Tracking down problems with Jaeger


Jaeger in Practice

In everyday life, Jaeger is just as relevant for administrators as it is for application developers. Admins use the tool primarily for troubleshooting, as described, whereas developers also use Jaeger to find out whether changes to the individual components of a microservice application deliver the desired results. However, how can you ideally set up your Jaeger instance to leverage it to the full extent in a fast and efficient way? How can Jaeger be combined usefully with other tools such as Prometheus and Grafana for more benefits?

The good news is that ready-made how-tos exist that describe Jaeger integration with the popular applications of today's containerized world. Moreover, many tools, such as Prometheus, have decided to support Jaeger integration right out of the box.

Jaeger and Prometheus are often mistakenly considered competitors because they both have something to do with metrics data and monitoring. In fact, however, the two can combine perfectly to help you boost the efficiency of platform monitoring. Jaeger's query component, for example, now has a /metrics endpoint through which it outputs acquired metrics data in the Prometheus format (Figure 4). In doing so, the component acts as a kind of exporter for Prometheus data.

Figure 4: Because Jaeger now also has an interface to output data in Prometheus format, metric data acquired by Jaeger can be displayed directly in Prometheus and therefore also in Grafana. © Grafana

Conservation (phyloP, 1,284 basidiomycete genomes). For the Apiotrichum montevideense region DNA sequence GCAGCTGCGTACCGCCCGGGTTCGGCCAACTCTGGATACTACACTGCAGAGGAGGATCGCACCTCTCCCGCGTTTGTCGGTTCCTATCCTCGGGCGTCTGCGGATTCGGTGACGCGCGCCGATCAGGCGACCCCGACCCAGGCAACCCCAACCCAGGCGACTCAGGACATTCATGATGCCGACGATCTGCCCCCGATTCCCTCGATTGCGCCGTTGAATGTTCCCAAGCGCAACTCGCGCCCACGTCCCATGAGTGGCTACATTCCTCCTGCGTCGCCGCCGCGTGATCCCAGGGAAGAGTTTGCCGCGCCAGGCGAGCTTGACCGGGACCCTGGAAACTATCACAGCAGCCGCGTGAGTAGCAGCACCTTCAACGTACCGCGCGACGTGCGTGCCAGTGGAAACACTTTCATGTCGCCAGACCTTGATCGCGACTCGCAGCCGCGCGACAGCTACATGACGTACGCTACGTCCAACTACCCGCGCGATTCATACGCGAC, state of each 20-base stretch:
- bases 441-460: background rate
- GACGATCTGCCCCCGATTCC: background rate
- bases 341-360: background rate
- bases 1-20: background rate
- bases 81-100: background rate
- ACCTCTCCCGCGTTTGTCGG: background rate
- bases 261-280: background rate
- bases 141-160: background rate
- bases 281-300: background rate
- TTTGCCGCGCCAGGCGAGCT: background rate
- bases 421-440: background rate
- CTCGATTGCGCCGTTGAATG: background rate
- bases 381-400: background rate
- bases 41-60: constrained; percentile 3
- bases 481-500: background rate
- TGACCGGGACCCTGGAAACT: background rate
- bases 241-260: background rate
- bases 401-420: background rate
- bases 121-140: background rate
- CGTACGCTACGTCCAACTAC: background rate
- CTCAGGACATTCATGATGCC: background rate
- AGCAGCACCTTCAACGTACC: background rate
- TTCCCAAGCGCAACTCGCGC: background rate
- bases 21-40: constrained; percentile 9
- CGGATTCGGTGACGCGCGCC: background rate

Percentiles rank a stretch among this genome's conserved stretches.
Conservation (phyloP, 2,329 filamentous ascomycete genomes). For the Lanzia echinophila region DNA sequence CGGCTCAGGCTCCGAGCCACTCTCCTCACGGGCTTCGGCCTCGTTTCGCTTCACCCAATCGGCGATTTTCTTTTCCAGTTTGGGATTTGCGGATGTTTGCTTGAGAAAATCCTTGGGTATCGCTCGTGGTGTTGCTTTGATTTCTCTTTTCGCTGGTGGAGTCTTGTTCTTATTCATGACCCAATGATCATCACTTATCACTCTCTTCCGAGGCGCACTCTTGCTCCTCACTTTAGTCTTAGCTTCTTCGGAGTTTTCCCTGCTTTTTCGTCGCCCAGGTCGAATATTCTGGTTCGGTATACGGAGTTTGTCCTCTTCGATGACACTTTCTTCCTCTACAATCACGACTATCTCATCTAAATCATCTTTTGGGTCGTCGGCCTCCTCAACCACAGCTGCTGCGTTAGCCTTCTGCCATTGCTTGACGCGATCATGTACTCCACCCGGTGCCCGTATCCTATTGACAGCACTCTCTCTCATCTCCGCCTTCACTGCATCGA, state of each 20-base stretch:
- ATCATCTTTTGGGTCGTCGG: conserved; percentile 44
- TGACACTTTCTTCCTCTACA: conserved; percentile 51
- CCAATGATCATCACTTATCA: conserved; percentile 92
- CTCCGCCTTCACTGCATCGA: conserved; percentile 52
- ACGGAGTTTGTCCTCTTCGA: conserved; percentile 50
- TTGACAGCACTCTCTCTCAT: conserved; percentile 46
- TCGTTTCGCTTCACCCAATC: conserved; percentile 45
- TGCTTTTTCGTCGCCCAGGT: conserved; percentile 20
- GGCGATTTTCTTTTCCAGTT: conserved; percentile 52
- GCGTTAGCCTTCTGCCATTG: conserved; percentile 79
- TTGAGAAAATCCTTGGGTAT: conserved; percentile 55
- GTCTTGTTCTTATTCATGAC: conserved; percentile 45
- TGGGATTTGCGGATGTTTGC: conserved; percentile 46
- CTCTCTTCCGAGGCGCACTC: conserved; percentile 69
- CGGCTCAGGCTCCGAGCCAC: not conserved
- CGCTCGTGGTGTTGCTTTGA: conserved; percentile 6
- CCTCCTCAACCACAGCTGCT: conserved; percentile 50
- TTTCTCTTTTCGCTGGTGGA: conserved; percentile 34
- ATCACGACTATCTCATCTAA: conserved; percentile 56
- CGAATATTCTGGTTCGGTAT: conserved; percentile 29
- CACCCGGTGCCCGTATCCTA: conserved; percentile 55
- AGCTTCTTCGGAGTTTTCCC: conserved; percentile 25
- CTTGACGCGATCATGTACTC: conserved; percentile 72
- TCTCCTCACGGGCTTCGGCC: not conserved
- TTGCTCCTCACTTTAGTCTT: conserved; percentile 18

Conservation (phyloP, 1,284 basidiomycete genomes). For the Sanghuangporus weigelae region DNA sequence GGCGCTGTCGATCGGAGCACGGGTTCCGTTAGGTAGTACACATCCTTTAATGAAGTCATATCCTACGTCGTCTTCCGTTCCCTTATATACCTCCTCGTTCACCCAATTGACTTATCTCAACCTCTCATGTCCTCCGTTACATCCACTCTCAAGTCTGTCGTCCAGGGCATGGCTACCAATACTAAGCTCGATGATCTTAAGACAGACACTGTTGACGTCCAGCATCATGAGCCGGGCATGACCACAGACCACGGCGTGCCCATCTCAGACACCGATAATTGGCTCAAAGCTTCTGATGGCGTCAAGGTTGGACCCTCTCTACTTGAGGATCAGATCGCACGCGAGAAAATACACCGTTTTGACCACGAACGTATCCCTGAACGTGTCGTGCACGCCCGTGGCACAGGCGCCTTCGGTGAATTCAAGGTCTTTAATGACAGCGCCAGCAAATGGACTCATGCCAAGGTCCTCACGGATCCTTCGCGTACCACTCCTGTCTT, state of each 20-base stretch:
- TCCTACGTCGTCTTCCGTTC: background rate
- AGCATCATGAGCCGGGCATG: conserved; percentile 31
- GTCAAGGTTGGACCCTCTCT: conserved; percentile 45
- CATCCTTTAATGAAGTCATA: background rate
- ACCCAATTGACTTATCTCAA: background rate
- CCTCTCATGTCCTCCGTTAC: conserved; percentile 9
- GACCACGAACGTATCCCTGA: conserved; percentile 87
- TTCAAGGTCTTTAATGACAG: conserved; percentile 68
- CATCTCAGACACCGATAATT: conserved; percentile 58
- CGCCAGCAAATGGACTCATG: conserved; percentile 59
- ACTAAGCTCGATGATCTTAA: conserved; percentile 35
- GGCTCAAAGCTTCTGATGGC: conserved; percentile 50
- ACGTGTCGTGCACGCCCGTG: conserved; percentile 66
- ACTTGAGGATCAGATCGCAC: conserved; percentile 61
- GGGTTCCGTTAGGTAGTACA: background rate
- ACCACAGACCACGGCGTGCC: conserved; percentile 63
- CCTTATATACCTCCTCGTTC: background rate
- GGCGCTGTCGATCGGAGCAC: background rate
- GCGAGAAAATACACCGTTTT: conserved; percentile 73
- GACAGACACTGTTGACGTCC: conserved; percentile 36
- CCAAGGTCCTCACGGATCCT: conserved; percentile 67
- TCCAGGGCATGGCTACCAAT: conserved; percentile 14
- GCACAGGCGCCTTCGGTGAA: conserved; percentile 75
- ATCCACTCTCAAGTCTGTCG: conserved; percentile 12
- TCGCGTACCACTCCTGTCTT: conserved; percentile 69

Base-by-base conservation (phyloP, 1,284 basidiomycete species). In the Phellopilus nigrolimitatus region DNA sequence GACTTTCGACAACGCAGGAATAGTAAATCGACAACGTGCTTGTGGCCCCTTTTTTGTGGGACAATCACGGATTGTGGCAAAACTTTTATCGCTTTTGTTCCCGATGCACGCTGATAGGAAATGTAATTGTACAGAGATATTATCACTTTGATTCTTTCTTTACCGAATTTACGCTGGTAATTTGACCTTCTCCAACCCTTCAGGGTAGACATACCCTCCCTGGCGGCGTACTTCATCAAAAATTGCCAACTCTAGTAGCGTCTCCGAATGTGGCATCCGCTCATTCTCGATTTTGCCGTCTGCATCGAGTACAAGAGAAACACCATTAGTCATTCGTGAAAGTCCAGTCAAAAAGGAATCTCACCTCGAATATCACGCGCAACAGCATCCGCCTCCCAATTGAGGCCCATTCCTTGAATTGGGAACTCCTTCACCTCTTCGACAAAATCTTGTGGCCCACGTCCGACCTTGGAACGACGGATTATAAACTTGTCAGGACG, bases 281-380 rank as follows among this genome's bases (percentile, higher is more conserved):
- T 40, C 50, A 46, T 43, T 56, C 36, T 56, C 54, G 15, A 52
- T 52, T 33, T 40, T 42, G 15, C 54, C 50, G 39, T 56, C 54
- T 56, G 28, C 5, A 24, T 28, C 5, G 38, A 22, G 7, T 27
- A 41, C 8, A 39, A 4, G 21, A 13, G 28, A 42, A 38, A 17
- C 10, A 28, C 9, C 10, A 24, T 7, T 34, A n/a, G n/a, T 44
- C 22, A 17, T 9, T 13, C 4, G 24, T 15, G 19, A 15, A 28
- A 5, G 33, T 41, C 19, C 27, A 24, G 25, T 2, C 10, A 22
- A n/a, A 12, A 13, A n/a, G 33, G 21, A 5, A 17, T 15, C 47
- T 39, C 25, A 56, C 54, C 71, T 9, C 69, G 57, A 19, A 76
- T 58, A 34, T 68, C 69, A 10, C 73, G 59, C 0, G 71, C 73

Once the data from Jaeger arrives in Prometheus, you can do anything the tool allows – usually in combination with Grafana. Visualization, for example, then becomes a breeze. Although the Jaeger UI is optimized as a standalone component for displaying traces and spans, Grafana in combination with Prometheus impresses when it comes to processing metrics data.

Istio and Envoy are further outstanding examples of all-around successful Jaeger integration. The Istio service mesh now also integrates Open Telemetry functionality so that Istio operations can be displayed in detail in Jaeger (Figure 5). The Envoy load balancer component included in Istio can also be excellently linked with Jaeger (Figure 6). More detailed information regarding the steps required for integration can be found in the respective manuals.

Figure 5: Istio has a native Jaeger connection, so actions initiated by, say, the Istio ingress gateway can be displayed as traces in Jaeger without any further action. © Istio
Figure 6: The Istio Envoy component links up well with Jaeger to represent and track traffic flows visually. © Arvind Thangamani


If programmers fail to integrate Jaeger at the development level, a Jaeger server instance – no matter how well it is set up – will be of no use. Conversely, you need to plan for a working Jaeger framework in your data centers from the outset. Practice shows that getting a Jaeger setup up and running is anything but trivial. System administrators also tend to underestimate the load that a setup like this must shoulder. It can be substantial if several microservices generate traces at the same time; therefore, the hardware for the setup must be dimensioned appropriately.


  1. Open Telemetry standard:
  2. Jaeger tracing:

The Author

Freelance journalist Martin Gerhard Loschwitz focuses primarily on topics such as OpenStack, Kubernetes, and Ceph.

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